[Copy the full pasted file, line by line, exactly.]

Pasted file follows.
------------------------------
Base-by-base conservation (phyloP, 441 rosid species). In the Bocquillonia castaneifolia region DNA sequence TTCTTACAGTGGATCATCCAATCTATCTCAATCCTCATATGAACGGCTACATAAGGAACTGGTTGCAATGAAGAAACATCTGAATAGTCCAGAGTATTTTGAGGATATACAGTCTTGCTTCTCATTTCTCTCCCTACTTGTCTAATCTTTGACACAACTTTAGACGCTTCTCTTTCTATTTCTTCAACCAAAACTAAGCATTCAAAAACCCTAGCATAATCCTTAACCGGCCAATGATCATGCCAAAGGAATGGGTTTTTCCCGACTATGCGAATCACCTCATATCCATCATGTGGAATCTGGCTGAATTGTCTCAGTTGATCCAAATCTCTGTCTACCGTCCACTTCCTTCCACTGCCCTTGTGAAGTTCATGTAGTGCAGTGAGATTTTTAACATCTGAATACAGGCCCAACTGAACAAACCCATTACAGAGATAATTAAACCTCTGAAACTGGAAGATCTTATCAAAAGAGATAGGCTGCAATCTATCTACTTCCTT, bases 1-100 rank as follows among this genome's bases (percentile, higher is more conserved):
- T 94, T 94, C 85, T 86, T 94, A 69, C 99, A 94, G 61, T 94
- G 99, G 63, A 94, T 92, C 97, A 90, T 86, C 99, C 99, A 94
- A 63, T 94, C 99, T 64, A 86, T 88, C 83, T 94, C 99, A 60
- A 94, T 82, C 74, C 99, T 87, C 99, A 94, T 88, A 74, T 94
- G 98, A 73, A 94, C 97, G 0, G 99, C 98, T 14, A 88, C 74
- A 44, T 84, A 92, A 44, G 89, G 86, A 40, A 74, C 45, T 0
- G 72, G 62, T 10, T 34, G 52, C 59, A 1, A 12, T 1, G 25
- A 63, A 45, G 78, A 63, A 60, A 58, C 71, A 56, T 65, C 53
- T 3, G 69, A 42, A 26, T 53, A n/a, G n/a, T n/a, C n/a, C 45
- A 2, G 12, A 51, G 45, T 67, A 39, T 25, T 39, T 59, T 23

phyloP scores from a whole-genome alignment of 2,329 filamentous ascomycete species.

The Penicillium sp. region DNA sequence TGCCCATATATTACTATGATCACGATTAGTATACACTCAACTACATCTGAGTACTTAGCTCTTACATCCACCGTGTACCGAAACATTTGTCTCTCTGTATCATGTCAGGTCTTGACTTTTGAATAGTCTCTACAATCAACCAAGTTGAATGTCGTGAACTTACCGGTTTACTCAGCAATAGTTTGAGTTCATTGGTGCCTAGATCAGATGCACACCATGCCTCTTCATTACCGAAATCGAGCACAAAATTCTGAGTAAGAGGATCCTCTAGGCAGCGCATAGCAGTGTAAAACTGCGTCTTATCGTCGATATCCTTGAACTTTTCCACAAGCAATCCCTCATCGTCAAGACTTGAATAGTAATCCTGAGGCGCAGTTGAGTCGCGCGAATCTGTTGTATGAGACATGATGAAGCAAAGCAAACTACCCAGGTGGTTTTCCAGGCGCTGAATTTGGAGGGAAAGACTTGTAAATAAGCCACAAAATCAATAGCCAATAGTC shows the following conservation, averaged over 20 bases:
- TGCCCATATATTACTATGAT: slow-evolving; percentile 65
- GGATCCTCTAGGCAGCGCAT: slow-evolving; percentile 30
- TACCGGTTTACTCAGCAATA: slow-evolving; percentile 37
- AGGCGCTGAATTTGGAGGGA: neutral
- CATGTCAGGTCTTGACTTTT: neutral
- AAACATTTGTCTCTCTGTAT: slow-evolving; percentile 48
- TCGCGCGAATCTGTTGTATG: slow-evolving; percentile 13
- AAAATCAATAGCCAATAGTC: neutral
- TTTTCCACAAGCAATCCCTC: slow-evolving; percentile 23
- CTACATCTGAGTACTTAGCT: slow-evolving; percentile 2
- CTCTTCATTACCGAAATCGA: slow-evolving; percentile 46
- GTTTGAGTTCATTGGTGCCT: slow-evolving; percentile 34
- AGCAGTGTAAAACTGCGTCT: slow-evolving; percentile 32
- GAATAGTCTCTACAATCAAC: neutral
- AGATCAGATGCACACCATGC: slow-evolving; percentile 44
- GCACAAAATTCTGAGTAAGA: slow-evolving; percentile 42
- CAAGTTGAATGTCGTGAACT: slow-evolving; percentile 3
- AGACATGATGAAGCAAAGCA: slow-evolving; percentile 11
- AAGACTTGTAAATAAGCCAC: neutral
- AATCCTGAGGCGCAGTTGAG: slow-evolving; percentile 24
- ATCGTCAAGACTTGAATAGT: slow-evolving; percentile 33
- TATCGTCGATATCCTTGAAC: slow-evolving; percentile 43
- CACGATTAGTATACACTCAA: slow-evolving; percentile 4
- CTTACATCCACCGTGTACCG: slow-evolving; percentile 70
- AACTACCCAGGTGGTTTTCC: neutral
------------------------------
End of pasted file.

Base-by-base conservation (phyloP, 441 rosid species). In the Bocquillonia castaneifolia region DNA sequence TTCTTACAGTGGATCATCCAATCTATCTCAATCCTCATATGAACGGCTACATAAGGAACTGGTTGCAATGAAGAAACATCTGAATAGTCCAGAGTATTTTGAGGATATACAGTCTTGCTTCTCATTTCTCTCCCTACTTGTCTAATCTTTGACACAACTTTAGACGCTTCTCTTTCTATTTCTTCAACCAAAACTAAGCATTCAAAAACCCTAGCATAATCCTTAACCGGCCAATGATCATGCCAAAGGAATGGGTTTTTCCCGACTATGCGAATCACCTCATATCCATCATGTGGAATCTGGCTGAATTGTCTCAGTTGATCCAAATCTCTGTCTACCGTCCACTTCCTTCCACTGCCCTTGTGAAGTTCATGTAGTGCAGTGAGATTTTTAACATCTGAATACAGGCCCAACTGAACAAACCCATTACAGAGATAATTAAACCTCTGAAACTGGAAGATCTTATCAAAAGAGATAGGCTGCAATCTATCTACTTCCTT, bases 1-100 rank as follows among this genome's bases (percentile, higher is more conserved):
- T 94, T 94, C 85, T 86, T 94, A 69, C 99, A 94, G 61, T 94
- G 99, G 63, A 94, T 92, C 97, A 90, T 86, C 99, C 99, A 94
- A 63, T 94, C 99, T 64, A 86, T 88, C 83, T 94, C 99, A 60
- A 94, T 82, C 74, C 99, T 87, C 99, A 94, T 88, A 74, T 94
- G 98, A 73, A 94, C 97, G 0, G 99, C 98, T 14, A 88, C 74
- A 44, T 84, A 92, A 44, G 89, G 86, A 40, A 74, C 45, T 0
- G 72, G 62, T 10, T 34, G 52, C 59, A 1, A 12, T 1, G 25
- A 63, A 45, G 78, A 63, A 60, A 58, C 71, A 56, T 65, C 53
- T 3, G 69, A 42, A 26, T 53, A n/a, G n/a, T n/a, C n/a, C 45
- A 2, G 12, A 51, G 45, T 67, A 39, T 25, T 39, T 59, T 23

phyloP scores from a whole-genome alignment of 2,329 filamentous ascomycete species.

The Penicillium sp. region DNA sequence TGCCCATATATTACTATGATCACGATTAGTATACACTCAACTACATCTGAGTACTTAGCTCTTACATCCACCGTGTACCGAAACATTTGTCTCTCTGTATCATGTCAGGTCTTGACTTTTGAATAGTCTCTACAATCAACCAAGTTGAATGTCGTGAACTTACCGGTTTACTCAGCAATAGTTTGAGTTCATTGGTGCCTAGATCAGATGCACACCATGCCTCTTCATTACCGAAATCGAGCACAAAATTCTGAGTAAGAGGATCCTCTAGGCAGCGCATAGCAGTGTAAAACTGCGTCTTATCGTCGATATCCTTGAACTTTTCCACAAGCAATCCCTCATCGTCAAGACTTGAATAGTAATCCTGAGGCGCAGTTGAGTCGCGCGAATCTGTTGTATGAGACATGATGAAGCAAAGCAAACTACCCAGGTGGTTTTCCAGGCGCTGAATTTGGAGGGAAAGACTTGTAAATAAGCCACAAAATCAATAGCCAATAGTC shows the following conservation, averaged over 20 bases:
- TGCCCATATATTACTATGAT: slow-evolving; percentile 65
- GGATCCTCTAGGCAGCGCAT: slow-evolving; percentile 30
- TACCGGTTTACTCAGCAATA: slow-evolving; percentile 37
- AGGCGCTGAATTTGGAGGGA: neutral
- CATGTCAGGTCTTGACTTTT: neutral
- AAACATTTGTCTCTCTGTAT: slow-evolving; percentile 48
- TCGCGCGAATCTGTTGTATG: slow-evolving; percentile 13
- AAAATCAATAGCCAATAGTC: neutral
- TTTTCCACAAGCAATCCCTC: slow-evolving; percentile 23
- CTACATCTGAGTACTTAGCT: slow-evolving; percentile 2
- CTCTTCATTACCGAAATCGA: slow-evolving; percentile 46
- GTTTGAGTTCATTGGTGCCT: slow-evolving; percentile 34
- AGCAGTGTAAAACTGCGTCT: slow-evolving; percentile 32
- GAATAGTCTCTACAATCAAC: neutral
- AGATCAGATGCACACCATGC: slow-evolving; percentile 44
- GCACAAAATTCTGAGTAAGA: slow-evolving; percentile 42
- CAAGTTGAATGTCGTGAACT: slow-evolving; percentile 3
- AGACATGATGAAGCAAAGCA: slow-evolving; percentile 11
- AAGACTTGTAAATAAGCCAC: neutral
- AATCCTGAGGCGCAGTTGAG: slow-evolving; percentile 24
- ATCGTCAAGACTTGAATAGT: slow-evolving; percentile 33
- TATCGTCGATATCCTTGAAC: slow-evolving; percentile 43
- CACGATTAGTATACACTCAA: slow-evolving; percentile 4
- CTTACATCCACCGTGTACCG: slow-evolving; percentile 70
- AACTACCCAGGTGGTTTTCC: neutral